Take a massively important underpinning of physics: symmetry and scale invariance are signs that there may be laws to be found. Apply this to biology and you get the astonishing result that Geoffrey West describes so well:
There’s kind of one mammal, and every other mammal, no matter what size it is and where it existed, is actually some well-defined mathematically scaled version of that one master mammal, so to speak. And that is kind of amazing.
In other words, the size of a mammal, or any organism for that matter, can tell you how long it should live, how many children it should have, how oxygen diffuses across its lungs, what is the length of the ninth branch of its circulatory system, how its blood is flowing, how quickly it will grow, et cetera.
Biology scales around a simple power law of 3/4 which means that creatures get more efficient the bigger they are (e.g. a size increase of 10^4 needs only 10^3 more cells), which is e.g. why big creatures tend to live longer and at a slower pace.
Then take this insight to try and make a science of cities and then of organisations.
Globally, cities appear to scale at an exponent of 1.15, e.g. you get massive returns to scale (vs economies of scale in biology – I had not really appreciated the distinction before):
If you double the size of a city from 50,000 to a hundred thousand, a million to two million, five million to ten million, it doesn’t matter what, systematically, you get a roughly 15 percent increase in productivity, patents, the number of research institutions, wages and so on, and you get systematically a 15 percent saving in length of roads and general infrastructure [over two cities of the smaller size].
The problem with this exponential growth is that it inexorably leads to collapse. We have been effective at resetting the growth curve thanks to technological and social changes, but the pace of this change is ever increasing (even the speed of walking in European cities follows the same power law!). It is possible that we humans may not be able to keep up with the pace required, but that’s for another discussion.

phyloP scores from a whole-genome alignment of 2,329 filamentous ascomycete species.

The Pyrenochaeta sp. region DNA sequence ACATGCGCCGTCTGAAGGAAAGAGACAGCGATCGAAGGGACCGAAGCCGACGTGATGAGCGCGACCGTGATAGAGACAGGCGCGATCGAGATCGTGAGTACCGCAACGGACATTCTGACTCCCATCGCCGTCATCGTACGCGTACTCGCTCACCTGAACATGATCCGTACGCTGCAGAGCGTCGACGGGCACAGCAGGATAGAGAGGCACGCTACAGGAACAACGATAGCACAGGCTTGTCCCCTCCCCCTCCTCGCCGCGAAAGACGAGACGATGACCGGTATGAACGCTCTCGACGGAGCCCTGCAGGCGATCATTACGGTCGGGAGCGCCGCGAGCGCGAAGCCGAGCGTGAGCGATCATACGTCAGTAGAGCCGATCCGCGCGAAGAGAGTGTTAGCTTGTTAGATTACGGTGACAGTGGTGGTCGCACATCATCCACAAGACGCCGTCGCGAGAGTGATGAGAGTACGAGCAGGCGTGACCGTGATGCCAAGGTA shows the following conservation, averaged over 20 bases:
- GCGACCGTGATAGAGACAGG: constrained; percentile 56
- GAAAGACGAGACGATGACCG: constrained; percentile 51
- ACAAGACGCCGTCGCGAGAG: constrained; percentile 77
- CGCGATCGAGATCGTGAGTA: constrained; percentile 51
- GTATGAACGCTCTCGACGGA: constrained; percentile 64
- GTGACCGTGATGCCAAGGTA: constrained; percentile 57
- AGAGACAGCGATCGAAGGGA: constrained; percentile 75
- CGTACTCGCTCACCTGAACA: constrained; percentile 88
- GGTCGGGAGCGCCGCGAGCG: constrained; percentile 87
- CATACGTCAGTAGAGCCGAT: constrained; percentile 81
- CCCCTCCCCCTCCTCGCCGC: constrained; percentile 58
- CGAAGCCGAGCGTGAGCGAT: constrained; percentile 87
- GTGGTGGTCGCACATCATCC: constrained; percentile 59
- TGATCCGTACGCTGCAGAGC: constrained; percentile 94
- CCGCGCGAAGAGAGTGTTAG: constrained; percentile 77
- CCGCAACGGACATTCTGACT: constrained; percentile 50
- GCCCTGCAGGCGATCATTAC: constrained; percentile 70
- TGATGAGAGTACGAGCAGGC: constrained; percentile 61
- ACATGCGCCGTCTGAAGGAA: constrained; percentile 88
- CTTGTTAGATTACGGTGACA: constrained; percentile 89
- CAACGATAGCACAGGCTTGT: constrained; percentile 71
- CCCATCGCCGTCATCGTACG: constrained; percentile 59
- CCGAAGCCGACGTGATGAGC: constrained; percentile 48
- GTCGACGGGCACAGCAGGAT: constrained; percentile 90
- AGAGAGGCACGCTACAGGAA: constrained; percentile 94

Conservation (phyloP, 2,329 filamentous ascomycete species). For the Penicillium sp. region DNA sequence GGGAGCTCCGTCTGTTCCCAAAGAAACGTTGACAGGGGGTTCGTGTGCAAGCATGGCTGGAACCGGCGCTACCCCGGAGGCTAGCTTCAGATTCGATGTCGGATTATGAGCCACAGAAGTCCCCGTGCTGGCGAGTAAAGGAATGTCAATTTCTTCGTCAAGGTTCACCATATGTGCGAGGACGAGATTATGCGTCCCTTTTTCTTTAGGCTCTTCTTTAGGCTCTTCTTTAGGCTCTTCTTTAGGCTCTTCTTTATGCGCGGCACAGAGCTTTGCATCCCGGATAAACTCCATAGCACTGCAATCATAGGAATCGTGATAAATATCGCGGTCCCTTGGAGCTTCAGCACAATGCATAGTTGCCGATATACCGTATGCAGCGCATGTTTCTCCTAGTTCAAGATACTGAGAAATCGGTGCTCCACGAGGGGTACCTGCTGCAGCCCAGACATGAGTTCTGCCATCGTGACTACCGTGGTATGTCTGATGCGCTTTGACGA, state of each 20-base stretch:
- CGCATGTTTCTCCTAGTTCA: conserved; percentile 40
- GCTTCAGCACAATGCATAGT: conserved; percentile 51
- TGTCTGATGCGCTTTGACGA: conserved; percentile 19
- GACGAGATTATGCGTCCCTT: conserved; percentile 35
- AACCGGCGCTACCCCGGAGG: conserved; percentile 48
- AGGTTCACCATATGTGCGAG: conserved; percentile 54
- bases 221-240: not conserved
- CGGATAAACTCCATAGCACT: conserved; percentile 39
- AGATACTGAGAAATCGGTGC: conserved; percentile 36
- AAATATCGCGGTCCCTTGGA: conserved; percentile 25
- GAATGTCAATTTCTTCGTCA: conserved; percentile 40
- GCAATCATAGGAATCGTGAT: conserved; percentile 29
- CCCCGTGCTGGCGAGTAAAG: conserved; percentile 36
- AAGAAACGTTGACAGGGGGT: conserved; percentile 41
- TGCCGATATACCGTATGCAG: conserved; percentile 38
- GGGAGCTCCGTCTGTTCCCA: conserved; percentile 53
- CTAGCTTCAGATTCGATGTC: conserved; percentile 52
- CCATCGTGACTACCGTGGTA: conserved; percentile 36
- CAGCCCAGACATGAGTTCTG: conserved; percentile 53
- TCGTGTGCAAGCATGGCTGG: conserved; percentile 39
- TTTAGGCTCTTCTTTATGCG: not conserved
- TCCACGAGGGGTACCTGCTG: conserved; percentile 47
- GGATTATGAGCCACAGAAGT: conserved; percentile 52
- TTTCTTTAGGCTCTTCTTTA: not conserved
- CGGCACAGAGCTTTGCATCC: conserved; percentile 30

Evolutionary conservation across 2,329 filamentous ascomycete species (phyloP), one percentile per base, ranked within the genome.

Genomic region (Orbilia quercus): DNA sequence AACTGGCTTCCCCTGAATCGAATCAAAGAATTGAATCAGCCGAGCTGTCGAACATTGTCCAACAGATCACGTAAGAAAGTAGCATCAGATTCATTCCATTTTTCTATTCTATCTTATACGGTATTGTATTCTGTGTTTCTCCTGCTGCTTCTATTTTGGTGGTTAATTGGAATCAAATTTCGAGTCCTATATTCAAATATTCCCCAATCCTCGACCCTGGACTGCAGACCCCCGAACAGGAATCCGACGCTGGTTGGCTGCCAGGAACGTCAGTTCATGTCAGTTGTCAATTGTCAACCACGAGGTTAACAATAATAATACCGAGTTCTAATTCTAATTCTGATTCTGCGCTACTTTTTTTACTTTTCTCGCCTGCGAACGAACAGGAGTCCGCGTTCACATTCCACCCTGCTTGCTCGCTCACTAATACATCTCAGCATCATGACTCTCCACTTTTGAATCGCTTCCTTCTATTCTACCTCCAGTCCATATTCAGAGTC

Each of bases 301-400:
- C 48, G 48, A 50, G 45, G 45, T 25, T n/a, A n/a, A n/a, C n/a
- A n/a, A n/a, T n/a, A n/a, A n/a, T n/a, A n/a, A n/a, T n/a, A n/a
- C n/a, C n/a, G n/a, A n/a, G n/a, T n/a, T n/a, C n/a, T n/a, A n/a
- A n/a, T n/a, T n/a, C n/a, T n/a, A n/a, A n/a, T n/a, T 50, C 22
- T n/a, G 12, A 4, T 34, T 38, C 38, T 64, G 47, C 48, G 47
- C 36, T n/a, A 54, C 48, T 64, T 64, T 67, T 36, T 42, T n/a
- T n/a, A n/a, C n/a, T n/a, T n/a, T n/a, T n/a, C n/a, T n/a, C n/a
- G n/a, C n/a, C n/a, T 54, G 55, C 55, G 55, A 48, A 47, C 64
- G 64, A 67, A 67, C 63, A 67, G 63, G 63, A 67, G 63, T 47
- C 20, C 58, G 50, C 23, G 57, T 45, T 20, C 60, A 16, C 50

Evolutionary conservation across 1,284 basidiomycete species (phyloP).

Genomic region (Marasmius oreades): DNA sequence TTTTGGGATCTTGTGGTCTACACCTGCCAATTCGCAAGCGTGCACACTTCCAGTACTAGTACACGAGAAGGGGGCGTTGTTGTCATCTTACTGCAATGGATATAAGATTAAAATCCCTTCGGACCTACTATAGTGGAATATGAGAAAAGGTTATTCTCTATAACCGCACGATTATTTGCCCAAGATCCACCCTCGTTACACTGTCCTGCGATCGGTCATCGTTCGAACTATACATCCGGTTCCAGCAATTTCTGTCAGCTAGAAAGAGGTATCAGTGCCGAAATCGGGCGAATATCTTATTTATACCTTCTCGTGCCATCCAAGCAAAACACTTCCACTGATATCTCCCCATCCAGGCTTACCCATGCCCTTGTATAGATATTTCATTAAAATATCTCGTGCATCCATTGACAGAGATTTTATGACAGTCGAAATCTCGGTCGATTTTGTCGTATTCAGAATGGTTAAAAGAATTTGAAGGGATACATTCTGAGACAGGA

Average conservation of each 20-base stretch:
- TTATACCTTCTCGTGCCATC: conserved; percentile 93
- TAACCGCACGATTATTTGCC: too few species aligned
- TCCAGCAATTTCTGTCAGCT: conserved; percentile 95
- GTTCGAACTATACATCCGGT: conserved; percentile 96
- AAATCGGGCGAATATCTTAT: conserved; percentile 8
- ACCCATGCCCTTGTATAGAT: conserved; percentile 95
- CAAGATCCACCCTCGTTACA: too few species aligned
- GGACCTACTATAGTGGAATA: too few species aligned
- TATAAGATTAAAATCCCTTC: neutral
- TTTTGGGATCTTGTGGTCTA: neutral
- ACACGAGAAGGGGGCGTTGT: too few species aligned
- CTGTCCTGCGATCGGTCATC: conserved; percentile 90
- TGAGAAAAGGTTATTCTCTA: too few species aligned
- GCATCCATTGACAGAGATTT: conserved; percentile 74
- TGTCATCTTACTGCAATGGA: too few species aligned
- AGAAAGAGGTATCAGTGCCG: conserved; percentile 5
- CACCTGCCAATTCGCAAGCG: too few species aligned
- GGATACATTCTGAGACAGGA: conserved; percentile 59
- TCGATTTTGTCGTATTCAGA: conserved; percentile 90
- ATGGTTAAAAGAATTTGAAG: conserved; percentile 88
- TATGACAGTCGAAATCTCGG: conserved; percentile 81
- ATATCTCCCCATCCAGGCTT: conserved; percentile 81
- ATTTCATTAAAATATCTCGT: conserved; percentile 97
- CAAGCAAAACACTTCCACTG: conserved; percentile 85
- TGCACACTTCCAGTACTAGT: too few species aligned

Finally, unpublished data suggests that companies show scale, but at the sublinear level: more like organisms than cities. This suggests that companies should grow and then stop growing and then die. Why so?
The great thing about cities, the thing that is amazing about cities is that as they grow, so to speak, their dimensionality increases. That is, the space of opportunity, the space of functions, the space of jobs just continually increases. And the data shows that. If you look at job categories, it continually increases. I’ll use the word “dimensionality.”Â It opens up. And in fact, one of the great things about cities is that it supports crazy people. You walk down Fifth Avenue, you see crazy people, and there are always crazy people. Well, that’s good. It is tolerant of extraordinary diversity.
This is in complete contrast to companies, with the exception of companies maybe at the beginning (think of the image of the Google boys in the back garage, with ideas of the search engine no doubt promoting all kinds of crazy ideas and having maybe even crazy people around them).
Indeed, if you go to General Motors or you go to American Airlines or you go to Goldman Sachs, you don’t see crazy people. Crazy people are fired. Well, to speak of crazy people is taking the extreme. But maverick people are often fired.
If you’re running a bigger company, you can recognize what the metrics are that are driving you to mortality, and possibly put it off, and hopefully even avoid it.
Otherwise we have a theory that tells you when Google and Microsoft will eventually die, and die might mean a merger with someone else.
Just brilliant stuff. Physics is the basis of everything after all, I thank you, I thank you.
It looks like the internet could also scale supra-linearly according to a McK Global Institute analysis. 2.4 to 2.6 jobs created for every 1 lost (PDF) feels pretty good.